NCA takes down ‘world’s most harmful cybercrime group’

UK law-enforcement body joins forces with counterparts across Europe and the US to take aim at the operations of ransomware collective LockBit while providing tools to help victims recover data

UK authorities have played a key role in an international mission to take down “the world’s most harmful cybercrime group”.

Law-enforcement bodies from 10 countries have combined to target the operations of the LockBit ransomware organisation. The investigation, dubbed Operation Cronos, was led by the UK’s National Crime Agency (NCA) and coordinated at a European level by Europol and Eurojust. The case, opened in April 2022 at the request of the French authorities, has resulted in the takedown of 34 servers in the Netherlands, Germany, Finland, France, Switzerland, Australia, the US, and the UK. Authorities have also frozen over 200 cryptocurrency accounts linked to the criminal organisation.

After infiltrating the group’s network, the NCA has taken control of LockBit services, including its leak site on the dark web, on which the criminal gang hosted data stolen from victims. Visitors to the ransomware group’s own website are now greeted with a message (pictured above) that “this site is now under the control of law enforcement”.

Two alleged members have also been arrested in Poland and Ukraine, with three international arrest warrants and five indictments also being issued by the French and US authorities.

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NCA director general Graeme Biggar said: “This NCA-led investigation is a ground-breaking disruption of the world’s most harmful cybercrime group. It shows that no criminal operation, wherever they are, and no matter how advanced, is beyond the reach of the Agency and our partners. Through our close collaboration, we have hacked the hackers; taken control of their infrastructure, seized their source code, and obtained keys that will help victims decrypt their systems. As of today, LockBit are locked out. We have damaged the capability and most notably, the credibility of a group that depended on secrecy and anonymity.”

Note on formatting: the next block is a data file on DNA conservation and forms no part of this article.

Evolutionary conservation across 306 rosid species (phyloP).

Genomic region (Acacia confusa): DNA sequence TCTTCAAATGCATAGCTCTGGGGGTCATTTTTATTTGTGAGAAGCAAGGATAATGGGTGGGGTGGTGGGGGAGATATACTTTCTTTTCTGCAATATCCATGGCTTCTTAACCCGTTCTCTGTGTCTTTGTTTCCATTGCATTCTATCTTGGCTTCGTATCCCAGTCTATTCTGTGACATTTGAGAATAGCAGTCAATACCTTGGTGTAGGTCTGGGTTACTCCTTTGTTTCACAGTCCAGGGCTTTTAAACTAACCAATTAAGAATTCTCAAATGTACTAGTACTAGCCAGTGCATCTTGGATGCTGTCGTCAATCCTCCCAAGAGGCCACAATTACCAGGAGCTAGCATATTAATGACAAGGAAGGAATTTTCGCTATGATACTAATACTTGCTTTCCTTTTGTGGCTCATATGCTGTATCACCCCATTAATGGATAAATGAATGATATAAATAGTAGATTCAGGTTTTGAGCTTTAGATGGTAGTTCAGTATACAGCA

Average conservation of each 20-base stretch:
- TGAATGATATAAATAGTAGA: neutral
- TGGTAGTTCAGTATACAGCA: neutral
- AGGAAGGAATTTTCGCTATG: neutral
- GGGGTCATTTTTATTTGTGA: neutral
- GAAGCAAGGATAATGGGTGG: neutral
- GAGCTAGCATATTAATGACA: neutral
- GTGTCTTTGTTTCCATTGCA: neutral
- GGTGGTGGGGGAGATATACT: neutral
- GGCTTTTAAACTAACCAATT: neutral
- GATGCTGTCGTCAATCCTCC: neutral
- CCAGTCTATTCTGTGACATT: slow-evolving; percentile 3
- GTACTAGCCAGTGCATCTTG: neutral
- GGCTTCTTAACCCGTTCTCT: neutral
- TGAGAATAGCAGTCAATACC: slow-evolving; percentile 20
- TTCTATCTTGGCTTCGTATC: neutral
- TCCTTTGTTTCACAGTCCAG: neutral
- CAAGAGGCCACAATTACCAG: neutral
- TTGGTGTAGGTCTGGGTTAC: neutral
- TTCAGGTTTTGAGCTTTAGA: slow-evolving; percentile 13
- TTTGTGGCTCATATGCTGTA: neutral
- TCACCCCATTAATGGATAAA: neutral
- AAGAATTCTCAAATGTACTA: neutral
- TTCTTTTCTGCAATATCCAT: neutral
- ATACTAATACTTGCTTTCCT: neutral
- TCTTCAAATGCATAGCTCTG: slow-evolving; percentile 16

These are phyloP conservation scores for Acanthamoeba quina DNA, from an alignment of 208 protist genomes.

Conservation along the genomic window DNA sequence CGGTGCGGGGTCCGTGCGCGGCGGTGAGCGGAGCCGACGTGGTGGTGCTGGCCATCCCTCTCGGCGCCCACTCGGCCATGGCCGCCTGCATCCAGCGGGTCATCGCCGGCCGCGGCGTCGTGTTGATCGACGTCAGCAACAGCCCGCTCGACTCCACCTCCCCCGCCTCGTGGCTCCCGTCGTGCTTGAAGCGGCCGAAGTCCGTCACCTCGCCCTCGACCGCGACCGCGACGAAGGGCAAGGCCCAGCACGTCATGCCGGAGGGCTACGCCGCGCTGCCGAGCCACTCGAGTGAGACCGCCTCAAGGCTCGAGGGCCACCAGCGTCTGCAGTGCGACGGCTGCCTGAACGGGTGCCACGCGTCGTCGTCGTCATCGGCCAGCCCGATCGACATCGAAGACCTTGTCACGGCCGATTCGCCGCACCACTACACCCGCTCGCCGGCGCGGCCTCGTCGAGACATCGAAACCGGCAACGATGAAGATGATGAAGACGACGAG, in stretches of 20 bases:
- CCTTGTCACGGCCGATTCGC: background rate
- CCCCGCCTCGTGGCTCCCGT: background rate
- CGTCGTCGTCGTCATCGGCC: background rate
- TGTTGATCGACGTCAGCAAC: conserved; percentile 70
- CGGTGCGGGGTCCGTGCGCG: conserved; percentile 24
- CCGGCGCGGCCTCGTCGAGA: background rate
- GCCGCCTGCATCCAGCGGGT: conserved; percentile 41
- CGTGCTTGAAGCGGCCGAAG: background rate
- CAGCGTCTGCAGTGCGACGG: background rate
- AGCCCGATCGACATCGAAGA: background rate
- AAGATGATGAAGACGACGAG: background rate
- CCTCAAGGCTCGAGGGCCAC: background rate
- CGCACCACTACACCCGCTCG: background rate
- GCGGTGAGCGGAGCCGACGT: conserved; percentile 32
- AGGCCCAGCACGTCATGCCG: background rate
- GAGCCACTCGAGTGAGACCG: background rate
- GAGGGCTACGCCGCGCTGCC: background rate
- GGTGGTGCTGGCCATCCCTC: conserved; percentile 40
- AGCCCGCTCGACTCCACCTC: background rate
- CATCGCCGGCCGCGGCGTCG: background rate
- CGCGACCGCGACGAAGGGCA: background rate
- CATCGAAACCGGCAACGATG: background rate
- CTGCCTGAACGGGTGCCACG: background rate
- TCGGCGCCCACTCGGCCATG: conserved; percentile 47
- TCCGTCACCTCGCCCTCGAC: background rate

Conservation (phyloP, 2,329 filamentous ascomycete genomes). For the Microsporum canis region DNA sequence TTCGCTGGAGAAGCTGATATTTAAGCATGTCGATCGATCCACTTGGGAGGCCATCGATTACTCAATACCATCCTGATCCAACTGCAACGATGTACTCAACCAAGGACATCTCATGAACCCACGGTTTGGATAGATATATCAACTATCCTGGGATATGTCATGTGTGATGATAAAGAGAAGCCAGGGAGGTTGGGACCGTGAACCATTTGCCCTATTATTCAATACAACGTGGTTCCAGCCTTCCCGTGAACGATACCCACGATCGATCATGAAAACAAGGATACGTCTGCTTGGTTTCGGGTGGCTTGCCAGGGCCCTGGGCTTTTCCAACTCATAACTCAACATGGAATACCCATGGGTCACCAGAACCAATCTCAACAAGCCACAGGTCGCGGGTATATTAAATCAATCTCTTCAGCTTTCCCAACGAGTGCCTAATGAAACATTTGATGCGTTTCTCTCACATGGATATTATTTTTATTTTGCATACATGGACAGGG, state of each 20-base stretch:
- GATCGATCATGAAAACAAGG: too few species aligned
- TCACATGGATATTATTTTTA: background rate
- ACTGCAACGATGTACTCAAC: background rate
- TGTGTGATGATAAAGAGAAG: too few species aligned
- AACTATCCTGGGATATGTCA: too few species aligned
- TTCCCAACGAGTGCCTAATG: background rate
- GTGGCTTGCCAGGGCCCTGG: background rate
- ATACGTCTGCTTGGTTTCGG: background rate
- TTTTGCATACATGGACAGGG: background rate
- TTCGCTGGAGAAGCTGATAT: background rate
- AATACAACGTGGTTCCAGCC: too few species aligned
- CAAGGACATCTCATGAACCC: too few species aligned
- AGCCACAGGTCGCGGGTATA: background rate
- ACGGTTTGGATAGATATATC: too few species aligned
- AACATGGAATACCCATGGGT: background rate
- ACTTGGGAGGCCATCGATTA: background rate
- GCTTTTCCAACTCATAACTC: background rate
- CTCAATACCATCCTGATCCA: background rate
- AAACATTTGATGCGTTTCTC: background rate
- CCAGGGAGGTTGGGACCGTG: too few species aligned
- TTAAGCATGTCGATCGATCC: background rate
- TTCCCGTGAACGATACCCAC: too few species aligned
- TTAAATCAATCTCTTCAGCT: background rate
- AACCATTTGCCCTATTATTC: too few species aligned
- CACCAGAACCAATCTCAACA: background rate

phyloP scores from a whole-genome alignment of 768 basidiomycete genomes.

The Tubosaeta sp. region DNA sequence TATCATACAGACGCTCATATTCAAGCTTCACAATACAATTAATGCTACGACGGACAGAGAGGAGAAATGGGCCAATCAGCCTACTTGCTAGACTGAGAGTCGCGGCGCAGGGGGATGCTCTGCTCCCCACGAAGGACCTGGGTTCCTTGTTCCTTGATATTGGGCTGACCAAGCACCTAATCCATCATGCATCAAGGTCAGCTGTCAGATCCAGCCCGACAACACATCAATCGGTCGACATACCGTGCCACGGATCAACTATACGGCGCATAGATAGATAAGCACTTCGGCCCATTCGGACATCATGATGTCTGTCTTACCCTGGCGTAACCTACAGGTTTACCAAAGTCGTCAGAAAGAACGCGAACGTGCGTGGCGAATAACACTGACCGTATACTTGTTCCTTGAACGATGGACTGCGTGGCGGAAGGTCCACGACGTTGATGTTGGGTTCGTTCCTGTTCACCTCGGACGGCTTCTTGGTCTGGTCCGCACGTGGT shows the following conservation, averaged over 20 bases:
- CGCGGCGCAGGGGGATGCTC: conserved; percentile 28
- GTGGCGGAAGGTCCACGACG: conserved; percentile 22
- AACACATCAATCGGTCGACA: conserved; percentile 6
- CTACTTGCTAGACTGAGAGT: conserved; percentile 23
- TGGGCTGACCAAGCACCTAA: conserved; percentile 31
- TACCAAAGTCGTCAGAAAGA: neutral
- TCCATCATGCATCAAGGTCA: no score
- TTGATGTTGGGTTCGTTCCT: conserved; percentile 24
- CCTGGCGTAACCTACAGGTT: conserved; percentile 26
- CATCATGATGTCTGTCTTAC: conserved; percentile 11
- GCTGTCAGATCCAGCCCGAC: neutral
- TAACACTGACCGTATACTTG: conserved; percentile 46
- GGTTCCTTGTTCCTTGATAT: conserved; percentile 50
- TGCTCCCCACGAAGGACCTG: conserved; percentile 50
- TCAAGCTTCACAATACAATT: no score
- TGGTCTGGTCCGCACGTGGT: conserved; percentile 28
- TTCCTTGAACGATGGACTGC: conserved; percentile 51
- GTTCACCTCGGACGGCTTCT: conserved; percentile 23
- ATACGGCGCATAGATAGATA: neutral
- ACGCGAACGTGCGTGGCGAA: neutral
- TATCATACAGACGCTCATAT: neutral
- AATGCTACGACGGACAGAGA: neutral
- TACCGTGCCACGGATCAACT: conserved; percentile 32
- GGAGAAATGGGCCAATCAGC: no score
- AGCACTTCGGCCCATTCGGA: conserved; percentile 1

Since emerging in 2019, LockBit has targeted over 2,000 victims and received more than $120m in ransom payments.

Those who suffered an attack from their group would usually have their data stolen and their systems encrypted. After this, the cyber gang would demand a cryptocurrency ransom to decrypt their files and prevent their data from being leaked. The NCA has revealed that some data within LockBit’s system belonged to victims who had paid a ransom to the criminals, showing that paying did not guarantee the data would be deleted.

Decryption tools have also designed to try and recover files encrypted by the LockBit ransomware. Available for free on the ‘No More Ransom’ portal, more than six million victims have now accessed the tools worldwide.

A version of this story originally appeared on PublicTechnology sister publication Holyrood

Sofia Villegas and PublicTechnology staff

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